In the midst of a severe drop for bitcoin, Tesla’s large bet on the cryptocurrency is starting to appear like a mistake. While adding bitcoin (BTC-USD-14.6%) in early 2021 seemed like a good idea for the rest of the year and even into early 2022. The tables have changed dramatically in recent months. Bitcoin’s price has dropped by about 50% in the current quarter. Thus it indicates that Tesla’s upcoming quarterly report will be disappointing.
The bitcoin issue adds another tailwind to the Austin-based automaker. It grapples with a number of negative consequences, with a decrease of about 50% year over year and down more than 7% on Monday.
In the first quarter of 2021, the company invested $1.5B in bitcoin. However, there was a catch. Under applicable accounting standards, digital assets are classified as indefinite intangible assets. As a result, any drop in the fair value of assets should be recorded as an impairment charge. Whilst an increase in their value should not be recorded as a gain.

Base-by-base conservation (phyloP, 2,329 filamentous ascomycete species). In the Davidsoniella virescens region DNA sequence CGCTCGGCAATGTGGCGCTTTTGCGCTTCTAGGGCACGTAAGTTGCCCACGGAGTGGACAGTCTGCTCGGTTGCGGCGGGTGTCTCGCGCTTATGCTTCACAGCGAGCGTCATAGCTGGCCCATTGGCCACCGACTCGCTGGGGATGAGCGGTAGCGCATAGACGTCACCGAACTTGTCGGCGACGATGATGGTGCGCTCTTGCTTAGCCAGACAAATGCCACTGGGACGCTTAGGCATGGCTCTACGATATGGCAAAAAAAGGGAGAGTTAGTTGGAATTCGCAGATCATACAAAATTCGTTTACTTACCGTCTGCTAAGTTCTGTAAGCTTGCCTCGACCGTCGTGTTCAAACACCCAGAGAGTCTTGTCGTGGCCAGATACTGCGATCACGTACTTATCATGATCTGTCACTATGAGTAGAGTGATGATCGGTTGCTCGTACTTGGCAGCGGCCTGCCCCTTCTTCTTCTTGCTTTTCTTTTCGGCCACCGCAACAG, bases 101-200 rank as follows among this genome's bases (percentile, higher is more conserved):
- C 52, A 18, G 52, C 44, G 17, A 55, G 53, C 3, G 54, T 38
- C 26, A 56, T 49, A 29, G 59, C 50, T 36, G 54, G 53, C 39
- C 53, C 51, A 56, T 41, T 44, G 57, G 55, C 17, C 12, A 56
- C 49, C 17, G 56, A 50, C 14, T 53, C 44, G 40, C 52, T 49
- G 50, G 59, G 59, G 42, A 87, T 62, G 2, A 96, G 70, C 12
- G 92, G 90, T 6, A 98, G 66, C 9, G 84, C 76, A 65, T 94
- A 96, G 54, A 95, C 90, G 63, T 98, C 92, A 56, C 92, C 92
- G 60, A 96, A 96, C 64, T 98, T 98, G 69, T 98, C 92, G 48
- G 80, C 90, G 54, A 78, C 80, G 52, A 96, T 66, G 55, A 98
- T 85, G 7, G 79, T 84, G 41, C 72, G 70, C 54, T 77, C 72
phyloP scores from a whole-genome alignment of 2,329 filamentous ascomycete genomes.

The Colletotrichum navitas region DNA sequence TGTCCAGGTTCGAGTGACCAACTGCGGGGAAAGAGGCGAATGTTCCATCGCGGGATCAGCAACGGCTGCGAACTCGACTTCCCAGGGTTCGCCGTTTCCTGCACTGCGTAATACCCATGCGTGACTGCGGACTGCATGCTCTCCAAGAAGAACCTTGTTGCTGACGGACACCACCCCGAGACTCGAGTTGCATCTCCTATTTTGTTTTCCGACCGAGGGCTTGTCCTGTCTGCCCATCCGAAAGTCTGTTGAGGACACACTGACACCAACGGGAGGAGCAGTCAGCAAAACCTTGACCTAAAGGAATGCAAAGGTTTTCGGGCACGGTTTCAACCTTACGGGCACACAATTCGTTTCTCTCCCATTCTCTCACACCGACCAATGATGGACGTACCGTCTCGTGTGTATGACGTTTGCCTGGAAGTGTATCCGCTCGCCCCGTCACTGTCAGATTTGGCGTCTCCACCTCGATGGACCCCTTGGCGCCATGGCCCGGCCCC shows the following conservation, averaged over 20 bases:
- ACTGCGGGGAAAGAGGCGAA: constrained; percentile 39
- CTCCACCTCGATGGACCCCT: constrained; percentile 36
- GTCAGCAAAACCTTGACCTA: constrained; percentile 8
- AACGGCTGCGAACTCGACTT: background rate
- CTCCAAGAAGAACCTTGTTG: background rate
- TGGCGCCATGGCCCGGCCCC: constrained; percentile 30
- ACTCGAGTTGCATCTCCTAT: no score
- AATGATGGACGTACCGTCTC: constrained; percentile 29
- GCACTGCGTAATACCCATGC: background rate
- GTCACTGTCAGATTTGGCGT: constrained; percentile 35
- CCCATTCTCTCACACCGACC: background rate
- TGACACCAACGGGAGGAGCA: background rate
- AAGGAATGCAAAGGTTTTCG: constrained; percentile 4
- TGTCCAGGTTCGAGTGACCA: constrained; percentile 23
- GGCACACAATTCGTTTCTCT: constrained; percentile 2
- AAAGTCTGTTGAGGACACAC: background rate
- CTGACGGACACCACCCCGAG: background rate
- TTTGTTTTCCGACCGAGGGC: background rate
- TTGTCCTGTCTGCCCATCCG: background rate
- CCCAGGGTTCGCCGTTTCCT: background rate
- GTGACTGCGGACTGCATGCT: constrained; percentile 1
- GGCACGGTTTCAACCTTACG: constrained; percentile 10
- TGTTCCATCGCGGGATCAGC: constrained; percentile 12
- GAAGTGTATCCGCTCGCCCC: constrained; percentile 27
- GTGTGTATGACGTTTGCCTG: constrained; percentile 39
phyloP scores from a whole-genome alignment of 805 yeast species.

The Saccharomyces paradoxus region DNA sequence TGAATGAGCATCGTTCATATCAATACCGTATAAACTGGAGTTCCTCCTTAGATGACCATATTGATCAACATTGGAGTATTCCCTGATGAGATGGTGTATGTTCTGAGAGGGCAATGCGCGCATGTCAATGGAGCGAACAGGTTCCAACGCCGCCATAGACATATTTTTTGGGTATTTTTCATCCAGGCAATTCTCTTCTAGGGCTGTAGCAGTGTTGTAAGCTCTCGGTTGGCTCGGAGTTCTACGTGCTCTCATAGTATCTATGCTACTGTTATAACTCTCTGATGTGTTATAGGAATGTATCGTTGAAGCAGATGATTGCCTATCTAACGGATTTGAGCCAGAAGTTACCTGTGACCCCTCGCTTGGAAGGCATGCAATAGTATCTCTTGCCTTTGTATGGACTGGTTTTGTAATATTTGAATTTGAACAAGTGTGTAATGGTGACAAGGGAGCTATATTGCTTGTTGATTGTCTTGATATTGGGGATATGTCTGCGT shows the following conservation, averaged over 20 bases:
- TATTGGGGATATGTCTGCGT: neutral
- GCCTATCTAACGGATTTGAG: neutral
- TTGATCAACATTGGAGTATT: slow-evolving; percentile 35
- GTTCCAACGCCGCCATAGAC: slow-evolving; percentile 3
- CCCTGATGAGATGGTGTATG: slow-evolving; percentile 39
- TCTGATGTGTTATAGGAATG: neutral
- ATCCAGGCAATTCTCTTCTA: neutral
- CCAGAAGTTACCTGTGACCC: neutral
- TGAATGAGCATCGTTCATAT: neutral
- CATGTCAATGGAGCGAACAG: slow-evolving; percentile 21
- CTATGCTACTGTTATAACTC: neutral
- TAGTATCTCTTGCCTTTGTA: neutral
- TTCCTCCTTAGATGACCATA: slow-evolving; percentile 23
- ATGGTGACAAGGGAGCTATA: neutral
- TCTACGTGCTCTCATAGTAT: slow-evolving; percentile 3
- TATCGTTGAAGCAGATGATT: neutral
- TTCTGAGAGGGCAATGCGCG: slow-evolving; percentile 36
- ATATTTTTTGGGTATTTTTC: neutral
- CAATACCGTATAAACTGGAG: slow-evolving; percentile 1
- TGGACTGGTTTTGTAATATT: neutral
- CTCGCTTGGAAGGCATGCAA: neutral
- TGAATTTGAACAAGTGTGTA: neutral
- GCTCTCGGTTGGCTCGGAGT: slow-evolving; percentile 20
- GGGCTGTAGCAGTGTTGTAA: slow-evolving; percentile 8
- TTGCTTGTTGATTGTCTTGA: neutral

However, this upward trend proved to be fleeting. After a time of stumbling, raging inflation and macroeconomic pressures from global events triggered a massive selloff in equities.
While bitcoin has long been pitched as a non-correlated asset that may be used to protect against inflation. Its value has fallen as inflation has gained popularity.
In yet another ironic twist, the currency, which was created as a new mechanism to trust and verify transactions, has been severely harmed by opaque “stablecoins” and reckless exchange and lending platform conduct.
Bitcoin has sold out dramatically as a result of all of these factors. It leaves the remaining 38,000 bitcoins underwater on Tesla’s balance sheet. Overall, this would suggest a loss of over $450M on the remaining investment.
Of fact, unlike other companies like Microstrategy that maintain huge sums of bitcoin on their balance sheets, Tesla treats bitcoin as a sideshow. Vehicle deliveries and profits on those vehicles are plainly crucial KPIs to track as a developing automaker.
This, however, could be risked as the company’s primary growth area, China, faces severe supply chain constraints. According to a leaked e-mail from Elon Musk, the second quarter was a “really tough quarter” because to country limits and the need to raise production towards the end of June to compensate for the difficult quarter.